First, I will be focusing on introns found in protein-coding genes. In other words, these are the introns that interrupt sequence that code for amino acids and are removed by spliceosomes in order to form the mature mRNA. There are other introns that may have front-loaded the existence of these protein-coding introns, but that is another topic for another day. For now, when I refer to ‘introns,’ I am referring to introns found in protein-coding genes
Second, I am going to use the following hypothesis as a guide: introns facilitated the evolution of metazoan life.
This hypothesis stems from two teleological vantage points:
1. Since the early 2000s, I have proposed a modest front-loading hypothesis where unicellular life was designed to frontload the appearance of metazoan life. Since that time, this hypothesis has become increasingly more plausible with the discovery of all sorts of “metazoan-specific” genes in protozoan life forms (a common topic on this blog). Since we can safely assume that introns were present in these ancient unicellular life forms, we might also suspect that they too helped to frontload the appearance and subsequent evolution of metozoans.
2. The Design Matrix proposes the criterion of Rationality as one means of investigating origins. In this case, introns, upon superficial glance, appear to be irrational and would nudge the DM score toward the non-teleological spectrum. From the perspective of translation, they are just long stretches of meaningless gibberish inserted into coding text and thus need to be cut out. They are not essential to life itself, as bacteria do quite well without any such introns. Yet if introns facilitate the evolution of more complex, metazoan life, the rational essence of the system begins to come into focus. We might even wonder if something as complex as the human brain could emerge without them.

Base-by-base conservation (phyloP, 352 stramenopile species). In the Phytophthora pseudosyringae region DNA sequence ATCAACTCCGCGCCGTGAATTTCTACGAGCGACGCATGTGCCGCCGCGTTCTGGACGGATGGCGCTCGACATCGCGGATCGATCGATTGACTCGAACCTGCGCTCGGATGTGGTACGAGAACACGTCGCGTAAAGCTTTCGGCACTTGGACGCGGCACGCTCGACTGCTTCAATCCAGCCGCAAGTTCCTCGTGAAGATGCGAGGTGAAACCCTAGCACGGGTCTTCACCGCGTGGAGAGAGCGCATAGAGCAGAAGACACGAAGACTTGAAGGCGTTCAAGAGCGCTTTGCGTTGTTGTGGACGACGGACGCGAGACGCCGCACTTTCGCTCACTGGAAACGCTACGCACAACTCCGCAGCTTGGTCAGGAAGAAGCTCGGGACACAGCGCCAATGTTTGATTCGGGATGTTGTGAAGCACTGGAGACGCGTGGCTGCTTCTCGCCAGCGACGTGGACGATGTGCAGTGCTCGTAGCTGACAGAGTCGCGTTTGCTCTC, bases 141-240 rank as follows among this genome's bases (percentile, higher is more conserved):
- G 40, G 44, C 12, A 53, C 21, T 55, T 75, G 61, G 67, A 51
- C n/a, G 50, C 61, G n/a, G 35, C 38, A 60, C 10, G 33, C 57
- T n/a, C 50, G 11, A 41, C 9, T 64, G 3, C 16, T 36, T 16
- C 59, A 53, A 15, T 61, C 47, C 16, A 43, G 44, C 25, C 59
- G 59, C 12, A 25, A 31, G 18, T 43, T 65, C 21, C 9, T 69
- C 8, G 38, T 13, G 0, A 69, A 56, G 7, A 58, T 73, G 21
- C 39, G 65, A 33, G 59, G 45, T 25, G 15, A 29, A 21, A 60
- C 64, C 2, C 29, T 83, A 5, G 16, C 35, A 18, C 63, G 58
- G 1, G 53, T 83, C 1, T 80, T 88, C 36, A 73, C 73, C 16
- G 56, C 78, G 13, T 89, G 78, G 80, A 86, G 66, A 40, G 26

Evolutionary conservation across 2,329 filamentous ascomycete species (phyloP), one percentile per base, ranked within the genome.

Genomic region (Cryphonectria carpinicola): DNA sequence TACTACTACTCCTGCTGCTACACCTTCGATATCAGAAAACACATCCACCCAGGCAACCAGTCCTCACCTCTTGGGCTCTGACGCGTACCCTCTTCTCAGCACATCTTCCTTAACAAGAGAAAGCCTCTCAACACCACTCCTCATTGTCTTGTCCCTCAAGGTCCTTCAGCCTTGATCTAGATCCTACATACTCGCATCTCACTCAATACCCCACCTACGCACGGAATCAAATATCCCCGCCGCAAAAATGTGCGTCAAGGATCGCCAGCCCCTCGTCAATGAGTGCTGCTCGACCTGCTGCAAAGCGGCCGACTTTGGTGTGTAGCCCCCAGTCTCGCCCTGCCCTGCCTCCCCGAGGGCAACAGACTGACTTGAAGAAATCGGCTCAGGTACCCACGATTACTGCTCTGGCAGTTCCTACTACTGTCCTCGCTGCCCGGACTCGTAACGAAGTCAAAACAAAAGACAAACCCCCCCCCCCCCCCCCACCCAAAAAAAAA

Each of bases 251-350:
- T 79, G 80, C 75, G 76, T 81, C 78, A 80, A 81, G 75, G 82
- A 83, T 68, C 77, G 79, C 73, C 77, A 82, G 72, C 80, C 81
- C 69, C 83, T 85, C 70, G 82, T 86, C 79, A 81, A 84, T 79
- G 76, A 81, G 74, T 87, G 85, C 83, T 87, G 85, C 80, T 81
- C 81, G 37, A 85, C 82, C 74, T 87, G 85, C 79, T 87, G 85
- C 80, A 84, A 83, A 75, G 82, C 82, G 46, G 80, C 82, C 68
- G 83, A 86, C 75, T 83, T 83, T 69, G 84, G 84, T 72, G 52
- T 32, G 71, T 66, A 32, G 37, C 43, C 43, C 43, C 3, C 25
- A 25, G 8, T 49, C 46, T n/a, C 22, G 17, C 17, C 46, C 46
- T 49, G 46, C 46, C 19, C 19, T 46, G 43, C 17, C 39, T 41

Third, I am not proposing or defending the notion that each and every intron has a function that serves the cell. Instead of this reductionist approach, we’ll consider introns from the larger perspective, as a class, as a whole. In other words, most introns can indeed be examples of “junk,” but the question is whether such junk can be used to carry out an objective over time. We can explore individual cases of introns, but for them to be ultimately meaningful, they would need to represent an opportunity that would not be too narrowly restricted for use throughout all of evolution.
In the next entry, I will lay out a fundamental clue that supports this front-loading hypothesis.